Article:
Thank you, Morgan McClain. Your eye-opening letter to the editor Friday questioning my creation and use of “cock-mouthed” and your Freudian analysis of my sexuality are much appreciated. And with Transgendered, Bisexual, Gay and Lesbian Awareness Days (T’BGLAD) this week, there couldn’t be a better time for me to take a deep look within myself and discuss how I really feel about homosexuality.
One of my fellow editors at the Collegian has said time and time, and again and again, that he believes gay rights will be the next be civil rights movement to take place in America. A firm believer in equal rights, I believe that gays and straights should hold the same privileges in society. This includes gay couples being able to adopt children – I don’t think an orphanage and the street can raise a kid better than two dads or moms – life-partner benefits and basic humane treatment.
Lately, on the other hand, I feel several gay issues, mostly sexual, have been shoved in the faces of many Americans, often by the powers that be in Hollywood. While exposure is a powerful tool in any taboo issue such as homosexuality, it can also be taken too far, and often is.
Less than 5 percent of Americans are gay – or openly admit it – but this percentage seems disproportionate when compared with the amount of gays in the media. Maybe gay people watch a lot of TV and the advertisers and are just targeting their niche market. Or maybe their organizations have really good public relations with the media, I don’t know. What I do know is when I watch “The Real World” and see two gay guys kissing and grabbing each other’s ass, I feel uncomfortable, and begin to believe that homosexuality just isn’t natural.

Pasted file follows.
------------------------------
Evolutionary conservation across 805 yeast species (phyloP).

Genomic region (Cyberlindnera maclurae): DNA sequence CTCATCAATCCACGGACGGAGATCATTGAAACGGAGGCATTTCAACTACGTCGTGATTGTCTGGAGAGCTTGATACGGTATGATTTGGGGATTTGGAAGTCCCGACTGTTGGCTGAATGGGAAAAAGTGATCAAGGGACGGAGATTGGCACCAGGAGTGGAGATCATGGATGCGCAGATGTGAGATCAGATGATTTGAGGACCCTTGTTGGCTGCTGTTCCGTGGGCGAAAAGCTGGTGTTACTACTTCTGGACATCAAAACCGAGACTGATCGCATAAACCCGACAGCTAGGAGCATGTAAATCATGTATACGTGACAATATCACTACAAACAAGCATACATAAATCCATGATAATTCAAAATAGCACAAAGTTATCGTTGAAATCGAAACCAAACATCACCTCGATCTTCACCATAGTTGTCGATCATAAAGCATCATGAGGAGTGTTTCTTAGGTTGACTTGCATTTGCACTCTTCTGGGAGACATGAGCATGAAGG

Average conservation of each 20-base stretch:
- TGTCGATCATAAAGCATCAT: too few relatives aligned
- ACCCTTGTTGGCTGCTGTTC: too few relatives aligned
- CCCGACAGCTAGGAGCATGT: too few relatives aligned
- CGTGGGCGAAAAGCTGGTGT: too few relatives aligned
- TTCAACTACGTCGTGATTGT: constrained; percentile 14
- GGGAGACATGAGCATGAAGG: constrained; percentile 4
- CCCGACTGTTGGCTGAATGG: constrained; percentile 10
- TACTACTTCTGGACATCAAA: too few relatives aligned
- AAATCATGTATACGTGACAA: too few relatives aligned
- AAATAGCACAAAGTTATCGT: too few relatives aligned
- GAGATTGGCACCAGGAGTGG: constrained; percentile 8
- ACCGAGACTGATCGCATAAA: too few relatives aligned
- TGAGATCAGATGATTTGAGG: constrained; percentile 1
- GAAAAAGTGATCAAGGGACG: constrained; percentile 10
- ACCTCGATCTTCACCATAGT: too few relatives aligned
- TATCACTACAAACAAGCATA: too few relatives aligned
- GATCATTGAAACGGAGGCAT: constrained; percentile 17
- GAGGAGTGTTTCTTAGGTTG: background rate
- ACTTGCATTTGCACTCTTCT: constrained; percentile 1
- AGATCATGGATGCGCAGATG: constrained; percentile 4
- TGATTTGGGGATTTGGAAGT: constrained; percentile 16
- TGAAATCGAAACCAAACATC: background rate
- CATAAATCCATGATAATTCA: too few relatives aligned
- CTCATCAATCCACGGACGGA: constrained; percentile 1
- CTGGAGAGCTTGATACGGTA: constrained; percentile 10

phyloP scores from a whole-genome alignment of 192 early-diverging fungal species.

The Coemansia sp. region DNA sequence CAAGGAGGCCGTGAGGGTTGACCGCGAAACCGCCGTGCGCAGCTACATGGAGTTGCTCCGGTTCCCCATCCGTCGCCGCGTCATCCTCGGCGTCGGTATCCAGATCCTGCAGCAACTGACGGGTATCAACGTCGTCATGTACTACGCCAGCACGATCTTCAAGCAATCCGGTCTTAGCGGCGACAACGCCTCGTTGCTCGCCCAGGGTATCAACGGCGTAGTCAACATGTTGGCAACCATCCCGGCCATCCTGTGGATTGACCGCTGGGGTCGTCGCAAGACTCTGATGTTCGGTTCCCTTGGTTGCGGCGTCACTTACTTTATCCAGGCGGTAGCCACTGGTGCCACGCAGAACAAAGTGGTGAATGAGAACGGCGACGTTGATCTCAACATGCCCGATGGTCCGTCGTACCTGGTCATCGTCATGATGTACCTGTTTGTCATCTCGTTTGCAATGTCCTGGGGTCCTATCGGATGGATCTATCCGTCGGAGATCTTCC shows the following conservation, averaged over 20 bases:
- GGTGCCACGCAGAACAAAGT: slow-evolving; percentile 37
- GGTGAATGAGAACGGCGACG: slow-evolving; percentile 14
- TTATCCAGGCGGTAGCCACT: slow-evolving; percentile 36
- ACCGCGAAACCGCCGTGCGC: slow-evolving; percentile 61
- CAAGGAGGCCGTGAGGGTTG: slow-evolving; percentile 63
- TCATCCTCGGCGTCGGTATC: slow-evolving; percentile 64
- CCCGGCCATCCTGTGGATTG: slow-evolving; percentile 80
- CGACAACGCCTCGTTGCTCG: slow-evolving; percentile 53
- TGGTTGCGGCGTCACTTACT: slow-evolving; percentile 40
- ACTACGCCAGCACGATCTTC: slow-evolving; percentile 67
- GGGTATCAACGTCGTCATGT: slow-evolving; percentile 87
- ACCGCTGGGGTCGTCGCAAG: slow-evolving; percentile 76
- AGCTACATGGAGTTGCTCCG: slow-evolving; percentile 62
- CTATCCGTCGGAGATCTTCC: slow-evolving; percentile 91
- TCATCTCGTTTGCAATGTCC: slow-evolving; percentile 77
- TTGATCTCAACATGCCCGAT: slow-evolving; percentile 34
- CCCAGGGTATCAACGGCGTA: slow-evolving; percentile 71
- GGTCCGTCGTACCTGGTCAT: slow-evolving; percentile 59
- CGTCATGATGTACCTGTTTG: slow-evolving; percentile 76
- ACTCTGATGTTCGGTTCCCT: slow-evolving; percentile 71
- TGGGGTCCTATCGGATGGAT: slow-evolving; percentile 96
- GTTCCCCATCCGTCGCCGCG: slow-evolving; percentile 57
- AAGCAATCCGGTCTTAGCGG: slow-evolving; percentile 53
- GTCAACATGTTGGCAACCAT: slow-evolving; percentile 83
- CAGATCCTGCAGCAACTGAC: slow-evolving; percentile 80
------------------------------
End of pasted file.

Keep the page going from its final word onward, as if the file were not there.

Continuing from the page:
Of course, I also believe that love is good, blah blah, hate is evil, blah blah, and that no love between consenting adults should be denied. But it’s hard to maintain this philosophy when I feel handcuffed by political correctness.
This pro-active era of political correctness makes me the defendant when I say seeing two gay guys kissing makes me uneasy. It analyzes me without knowing me, saying that an inferiority complex and my culture of ignorance are fueling my discomfort. It says I’m wrong, I’m a bigot and hate-filled, without even listening to me. It makes me not even want to bring up the fact that seeing two girls kiss doesn’t bother me at all.
Admittedly, I haven’t known too many gay people in my life. The ones I have known are, for the most part, fine people. They seem to have a good grasp of when public affection is appropriate and when it is not. But unfortunately, there is a minority that doesn’t seem to get it, or maybe more accurately, give a damn about anyone but themselves.
It seems, and deservedly so, like a good percentage of the gay population has a stale chip of oppression on its shoulder. This could be motivation to “shove it in the face” of many mainstream Americans who don’t understand the community’s cause. In fact, this aggressive attitude only paralyses the movement, offending many potential heterosexual supporters, without whom, the movement will crash. Remember, less than five percent, and it’s amazing to think how far gay rights have come.
Do whatever you want in private, but don’t disrespect me by doing it in my face if you know I don’t like it.
Any successful movement of equal rights has to be visionary enough to learn and listen to the views of opposing traffic, because only communication can create an efficient two-way street where respect is the law and equality is the norm.
Zeb’s column appears every Tuesday.